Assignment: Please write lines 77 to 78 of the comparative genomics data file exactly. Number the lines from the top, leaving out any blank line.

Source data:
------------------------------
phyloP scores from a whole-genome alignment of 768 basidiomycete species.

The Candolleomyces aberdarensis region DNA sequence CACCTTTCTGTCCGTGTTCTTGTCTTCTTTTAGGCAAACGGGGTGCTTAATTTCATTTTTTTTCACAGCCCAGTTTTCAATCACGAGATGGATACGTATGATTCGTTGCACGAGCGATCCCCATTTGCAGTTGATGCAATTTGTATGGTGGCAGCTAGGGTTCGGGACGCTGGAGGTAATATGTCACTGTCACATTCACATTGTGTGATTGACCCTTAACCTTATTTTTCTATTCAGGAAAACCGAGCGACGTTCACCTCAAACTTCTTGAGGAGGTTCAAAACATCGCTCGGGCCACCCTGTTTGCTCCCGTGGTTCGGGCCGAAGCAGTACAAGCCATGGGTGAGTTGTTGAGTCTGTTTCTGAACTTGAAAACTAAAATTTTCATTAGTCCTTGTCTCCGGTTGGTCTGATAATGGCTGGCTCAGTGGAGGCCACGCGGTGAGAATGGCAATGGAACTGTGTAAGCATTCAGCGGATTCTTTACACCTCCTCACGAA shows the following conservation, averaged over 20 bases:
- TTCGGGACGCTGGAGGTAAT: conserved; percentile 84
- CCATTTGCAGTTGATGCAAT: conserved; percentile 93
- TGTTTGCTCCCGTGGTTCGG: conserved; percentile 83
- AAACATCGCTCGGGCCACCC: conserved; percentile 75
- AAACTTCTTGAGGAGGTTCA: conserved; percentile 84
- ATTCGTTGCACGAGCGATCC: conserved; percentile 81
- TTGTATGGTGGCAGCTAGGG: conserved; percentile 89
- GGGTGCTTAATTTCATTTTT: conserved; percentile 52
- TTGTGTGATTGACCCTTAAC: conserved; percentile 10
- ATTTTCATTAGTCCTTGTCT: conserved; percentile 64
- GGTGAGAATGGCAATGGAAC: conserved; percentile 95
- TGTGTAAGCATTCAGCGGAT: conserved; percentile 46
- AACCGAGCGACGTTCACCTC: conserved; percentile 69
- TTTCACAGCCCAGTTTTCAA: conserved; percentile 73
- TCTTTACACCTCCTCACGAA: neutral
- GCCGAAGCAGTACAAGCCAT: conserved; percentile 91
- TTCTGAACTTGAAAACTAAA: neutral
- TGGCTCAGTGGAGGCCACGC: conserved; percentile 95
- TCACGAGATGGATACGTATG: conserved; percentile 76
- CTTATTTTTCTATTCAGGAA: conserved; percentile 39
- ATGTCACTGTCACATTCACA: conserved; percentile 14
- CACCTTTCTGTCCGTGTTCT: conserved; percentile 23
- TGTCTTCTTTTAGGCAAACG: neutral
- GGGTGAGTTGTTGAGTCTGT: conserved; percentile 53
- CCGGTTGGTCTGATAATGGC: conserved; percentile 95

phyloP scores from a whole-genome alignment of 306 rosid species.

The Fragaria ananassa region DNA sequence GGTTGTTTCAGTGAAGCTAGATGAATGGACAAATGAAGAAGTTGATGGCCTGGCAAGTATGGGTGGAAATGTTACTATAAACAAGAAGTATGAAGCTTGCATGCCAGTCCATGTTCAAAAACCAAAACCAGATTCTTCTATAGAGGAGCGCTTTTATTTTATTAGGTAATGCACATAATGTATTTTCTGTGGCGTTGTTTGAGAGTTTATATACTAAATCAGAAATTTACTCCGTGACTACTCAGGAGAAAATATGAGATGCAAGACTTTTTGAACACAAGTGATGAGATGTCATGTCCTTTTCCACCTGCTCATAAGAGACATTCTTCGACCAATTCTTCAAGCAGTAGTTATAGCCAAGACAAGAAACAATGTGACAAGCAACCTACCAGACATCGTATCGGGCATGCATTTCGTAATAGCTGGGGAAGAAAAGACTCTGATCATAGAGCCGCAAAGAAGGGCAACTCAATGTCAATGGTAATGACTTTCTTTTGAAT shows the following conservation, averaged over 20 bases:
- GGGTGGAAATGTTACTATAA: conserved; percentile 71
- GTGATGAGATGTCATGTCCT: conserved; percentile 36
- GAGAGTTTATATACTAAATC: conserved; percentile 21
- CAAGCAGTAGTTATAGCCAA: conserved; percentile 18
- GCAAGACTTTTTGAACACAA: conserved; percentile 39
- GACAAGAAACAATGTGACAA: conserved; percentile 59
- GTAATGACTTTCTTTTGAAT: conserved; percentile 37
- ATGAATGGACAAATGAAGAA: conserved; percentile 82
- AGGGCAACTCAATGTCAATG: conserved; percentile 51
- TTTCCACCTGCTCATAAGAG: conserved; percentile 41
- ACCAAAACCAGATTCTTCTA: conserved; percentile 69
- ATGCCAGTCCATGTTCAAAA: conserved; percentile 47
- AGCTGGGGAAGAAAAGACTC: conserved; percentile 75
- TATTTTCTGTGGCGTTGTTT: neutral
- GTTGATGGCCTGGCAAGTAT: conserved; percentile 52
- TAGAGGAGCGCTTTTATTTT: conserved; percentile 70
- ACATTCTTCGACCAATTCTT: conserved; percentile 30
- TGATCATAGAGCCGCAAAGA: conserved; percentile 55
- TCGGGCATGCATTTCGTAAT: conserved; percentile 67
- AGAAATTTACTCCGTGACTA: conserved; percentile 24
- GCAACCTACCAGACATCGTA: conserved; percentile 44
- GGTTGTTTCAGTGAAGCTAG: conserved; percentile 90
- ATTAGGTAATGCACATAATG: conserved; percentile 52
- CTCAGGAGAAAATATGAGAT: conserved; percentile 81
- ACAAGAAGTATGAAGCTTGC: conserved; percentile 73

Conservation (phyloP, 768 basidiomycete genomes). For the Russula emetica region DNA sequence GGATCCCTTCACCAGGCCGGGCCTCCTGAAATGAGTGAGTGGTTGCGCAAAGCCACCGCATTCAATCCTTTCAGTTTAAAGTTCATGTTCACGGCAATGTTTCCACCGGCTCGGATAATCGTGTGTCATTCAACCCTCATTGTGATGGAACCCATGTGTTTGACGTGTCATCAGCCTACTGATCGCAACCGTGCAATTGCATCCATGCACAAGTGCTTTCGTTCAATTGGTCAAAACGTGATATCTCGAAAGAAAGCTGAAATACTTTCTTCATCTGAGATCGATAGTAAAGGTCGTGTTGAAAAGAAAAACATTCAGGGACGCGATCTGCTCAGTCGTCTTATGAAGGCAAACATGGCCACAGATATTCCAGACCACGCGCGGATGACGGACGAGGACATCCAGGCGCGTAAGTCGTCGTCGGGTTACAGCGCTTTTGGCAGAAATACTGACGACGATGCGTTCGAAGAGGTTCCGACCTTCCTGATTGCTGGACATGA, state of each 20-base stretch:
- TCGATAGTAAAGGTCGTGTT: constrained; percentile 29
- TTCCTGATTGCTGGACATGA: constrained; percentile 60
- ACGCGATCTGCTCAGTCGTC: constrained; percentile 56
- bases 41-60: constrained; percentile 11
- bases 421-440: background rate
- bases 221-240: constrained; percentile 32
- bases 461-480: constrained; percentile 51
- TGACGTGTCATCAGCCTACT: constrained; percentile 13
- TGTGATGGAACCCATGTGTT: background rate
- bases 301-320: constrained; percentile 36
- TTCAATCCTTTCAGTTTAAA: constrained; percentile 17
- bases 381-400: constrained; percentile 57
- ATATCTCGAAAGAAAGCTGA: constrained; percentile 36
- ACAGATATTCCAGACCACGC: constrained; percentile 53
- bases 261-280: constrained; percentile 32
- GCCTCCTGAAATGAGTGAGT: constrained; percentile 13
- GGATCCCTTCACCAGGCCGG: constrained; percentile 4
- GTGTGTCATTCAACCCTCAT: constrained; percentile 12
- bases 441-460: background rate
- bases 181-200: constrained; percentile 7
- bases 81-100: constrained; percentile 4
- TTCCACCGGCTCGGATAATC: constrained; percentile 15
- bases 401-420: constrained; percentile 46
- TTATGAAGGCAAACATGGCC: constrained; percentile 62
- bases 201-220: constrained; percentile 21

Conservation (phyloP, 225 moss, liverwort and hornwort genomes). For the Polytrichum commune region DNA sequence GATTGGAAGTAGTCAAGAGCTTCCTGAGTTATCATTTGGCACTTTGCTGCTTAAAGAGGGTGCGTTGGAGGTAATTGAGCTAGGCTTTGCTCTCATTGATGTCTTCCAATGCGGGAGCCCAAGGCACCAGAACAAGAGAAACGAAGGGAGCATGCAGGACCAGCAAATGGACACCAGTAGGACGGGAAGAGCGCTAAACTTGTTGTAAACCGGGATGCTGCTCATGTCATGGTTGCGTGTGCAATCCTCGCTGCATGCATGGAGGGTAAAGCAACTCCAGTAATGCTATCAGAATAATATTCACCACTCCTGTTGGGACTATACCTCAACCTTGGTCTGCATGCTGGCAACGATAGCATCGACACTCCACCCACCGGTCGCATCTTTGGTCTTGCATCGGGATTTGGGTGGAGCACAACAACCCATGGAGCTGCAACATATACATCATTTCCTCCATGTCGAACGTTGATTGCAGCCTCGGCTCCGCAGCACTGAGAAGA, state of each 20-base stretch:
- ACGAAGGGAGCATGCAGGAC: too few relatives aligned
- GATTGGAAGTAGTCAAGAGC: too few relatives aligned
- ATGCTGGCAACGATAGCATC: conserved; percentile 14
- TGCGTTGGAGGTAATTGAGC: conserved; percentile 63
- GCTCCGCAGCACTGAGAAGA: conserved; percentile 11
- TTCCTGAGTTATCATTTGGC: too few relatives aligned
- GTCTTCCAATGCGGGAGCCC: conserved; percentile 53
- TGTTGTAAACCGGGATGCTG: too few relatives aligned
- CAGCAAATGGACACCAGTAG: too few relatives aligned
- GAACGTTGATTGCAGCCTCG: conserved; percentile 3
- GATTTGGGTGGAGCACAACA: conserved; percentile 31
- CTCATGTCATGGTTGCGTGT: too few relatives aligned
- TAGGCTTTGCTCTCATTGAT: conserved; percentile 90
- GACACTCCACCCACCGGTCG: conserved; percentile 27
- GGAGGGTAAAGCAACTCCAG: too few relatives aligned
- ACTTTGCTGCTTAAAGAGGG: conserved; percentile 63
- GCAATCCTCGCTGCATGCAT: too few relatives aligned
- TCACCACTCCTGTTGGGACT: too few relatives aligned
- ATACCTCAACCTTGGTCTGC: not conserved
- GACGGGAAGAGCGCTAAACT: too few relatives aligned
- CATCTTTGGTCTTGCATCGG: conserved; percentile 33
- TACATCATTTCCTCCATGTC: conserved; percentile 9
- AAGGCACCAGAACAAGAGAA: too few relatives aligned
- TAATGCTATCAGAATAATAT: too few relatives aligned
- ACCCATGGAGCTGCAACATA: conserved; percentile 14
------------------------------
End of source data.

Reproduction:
- TTCCACCGGCTCGGATAATC: constrained; percentile 15
- bases 401-420: constrained; percentile 46